Two weeks ago, an historic milestone in international climate policy was achieved when the Adaptation Fund Board made ‘direct access’ for developing countries a reality. With the accreditation of the first National Implementing Entity, the Centre de Suivi Ecologique from Senegal, for the first time in the history of international climate policy, a developing country receiving funds directly from a multi- lateral funding source without needing to go through Multilateral Implementing Entities like the World Bank or UNDP. While the latter option remains open, direct access increases the sense of owner- ship and responsibility of developing countries. And while, as yet this is a nearly unique arrangement in the international funding Landscape, it is all the more welcome a development for that reason. In designing its direct access approach, the Adaptation Fund Board built on lessons from the Global Fund to Fight HIV/AIDS, Tuberculosis and Malaria, the only other example of direct access. (Interestingly, the USA has been the largest contributor to the Global Fund even from the time of the Bush administration). The rules developed by the Adaptation Fund Board will ensure that key fiduciary management standards are being met. This shows that direct access can be combined with effective safeguards. Furthermore, this approach advances the principles agreed in the Paris Declaration on Aid Effectiveness and the Accra Agenda, both of which are hailed by developed countries. Finally, the direct access approach of the Adaptation Fund now provides a concrete example for the overall debate on financial architecture for international climate response. Two other aspects highlight the work of the Adaptation Fund Board: the adoption of a strategic priority directing developing countries to give special attention to their most vulnerable communities when they submit project and programme proposals, and a very transparent working atmosphere, including live meeting webcasts and a facility to publicly comment on project proposals before their adoption. These elements also will reassure parties providing fast-start funding. Indeed, the Adaptation Fund can be a key channel for fast-start funding – remembering that the financing the Copenhagen Accord promised will be distributed in a balanced way between adaptation and mitigation. And the final argument, which should convince developed countries to contribute money into the Adaptation Fund: It has no mandate to support response measures, so that means the AF is a channel that all parties can trust.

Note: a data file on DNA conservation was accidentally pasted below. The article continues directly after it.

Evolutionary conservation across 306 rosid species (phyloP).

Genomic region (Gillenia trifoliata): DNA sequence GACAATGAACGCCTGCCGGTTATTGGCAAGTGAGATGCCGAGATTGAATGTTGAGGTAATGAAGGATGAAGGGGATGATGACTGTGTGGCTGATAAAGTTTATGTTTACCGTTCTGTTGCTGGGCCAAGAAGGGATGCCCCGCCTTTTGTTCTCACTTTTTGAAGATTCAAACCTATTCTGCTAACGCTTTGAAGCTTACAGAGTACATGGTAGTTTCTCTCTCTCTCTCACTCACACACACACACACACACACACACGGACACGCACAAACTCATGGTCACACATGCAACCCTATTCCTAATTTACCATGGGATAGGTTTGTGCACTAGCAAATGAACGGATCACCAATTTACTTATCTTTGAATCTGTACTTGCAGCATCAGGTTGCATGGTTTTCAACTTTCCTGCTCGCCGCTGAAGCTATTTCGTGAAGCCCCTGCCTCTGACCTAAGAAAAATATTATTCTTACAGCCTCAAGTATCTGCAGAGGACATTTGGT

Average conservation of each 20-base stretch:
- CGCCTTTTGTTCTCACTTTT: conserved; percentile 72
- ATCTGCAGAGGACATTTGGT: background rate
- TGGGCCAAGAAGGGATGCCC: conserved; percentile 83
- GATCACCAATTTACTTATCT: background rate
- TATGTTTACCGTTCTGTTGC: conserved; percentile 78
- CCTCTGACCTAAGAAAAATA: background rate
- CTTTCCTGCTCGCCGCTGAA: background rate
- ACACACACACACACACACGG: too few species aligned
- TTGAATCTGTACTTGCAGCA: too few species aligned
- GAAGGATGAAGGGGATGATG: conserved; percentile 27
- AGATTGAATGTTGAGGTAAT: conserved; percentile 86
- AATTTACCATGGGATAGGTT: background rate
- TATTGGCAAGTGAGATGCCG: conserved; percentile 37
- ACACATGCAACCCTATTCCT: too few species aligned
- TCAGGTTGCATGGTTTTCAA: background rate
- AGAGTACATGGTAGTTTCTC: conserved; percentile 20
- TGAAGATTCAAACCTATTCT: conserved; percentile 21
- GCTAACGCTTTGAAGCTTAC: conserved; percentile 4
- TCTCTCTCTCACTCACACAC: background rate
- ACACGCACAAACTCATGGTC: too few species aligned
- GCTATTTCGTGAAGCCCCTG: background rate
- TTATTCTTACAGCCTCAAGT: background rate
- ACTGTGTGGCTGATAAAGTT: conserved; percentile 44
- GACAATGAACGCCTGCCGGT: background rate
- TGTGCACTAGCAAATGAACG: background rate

As usual, ECO has a lot of questions about what Saudi Arabia is really after. Just yesterday, they gave a free lesson to the chair of the LCA. She is not supposed to prepare new text, so it was said, but only facilitate discussions, since this is a Party-driven process and only Parties can work out texts. Well, ECO would like to offer a friendly amendment. Preparing a new text based on Party submissions is still a Party-driven process, and the reorganization of the text is in the mode of facilitation. So, let the chair do her job. Then there is a puzzle. What is it about Saudi Arabia and the Copenhagen Accord? They helped draft it, they supported it in one session in Copenhagen but retracted their support in another. Later they did not associate with it, and finally now they say it is not important. The Accord falls well short of the mark, we agree, but why did they approve it in the first place and then retract their support? After all, they got response measures linked to adaptation in the Accord text, reversing the agreement to separate them in the Bali Action Plan. One theory is that ‘no deal’ is better than a ‘bad deal’ (even though a ‘bad deal’ is a good deal for the Saudis). Although they always have suggested that ‘response measures in adaptation’ is a placeholder, they have never indicated what they want in order to drop this issue. Naturally, the question arises whether the position on response measures is just a tactic to stall negotiations, more than achieving an agreed outcome. And all this seems to confirm that Saudi Arabia remains in the obstructionist camp. If Saudi Arabia is eager to prove other-wise , perhaps they should approach other Parties and indicate what they want in place of the response measures/adaptation ‘place- holder’. Maybe, for example, something under the technology track to help diversify the economy, such as renewable energy industrial development – that might get ‘response measures’ out of their system. But it doesn’t seem likely, since they also success-fully blocked the bunkers discussion (as we said at the time, ‘never underestimate the Saudis’). For the adaptation discussion to move forward, Saudi Arabia must drop their ‘response measures’ argument. It is not morally right to receive compensation if oil demand goes down, for two main reasons. First, they have already benefited by trillions from selling oil, which has significantly contributed to the climate change problem. Second, they provided no compensation to the affected poor when the demand on oil went up and so did price. Why then should Saudi Arabia be compensated when the demand goes down?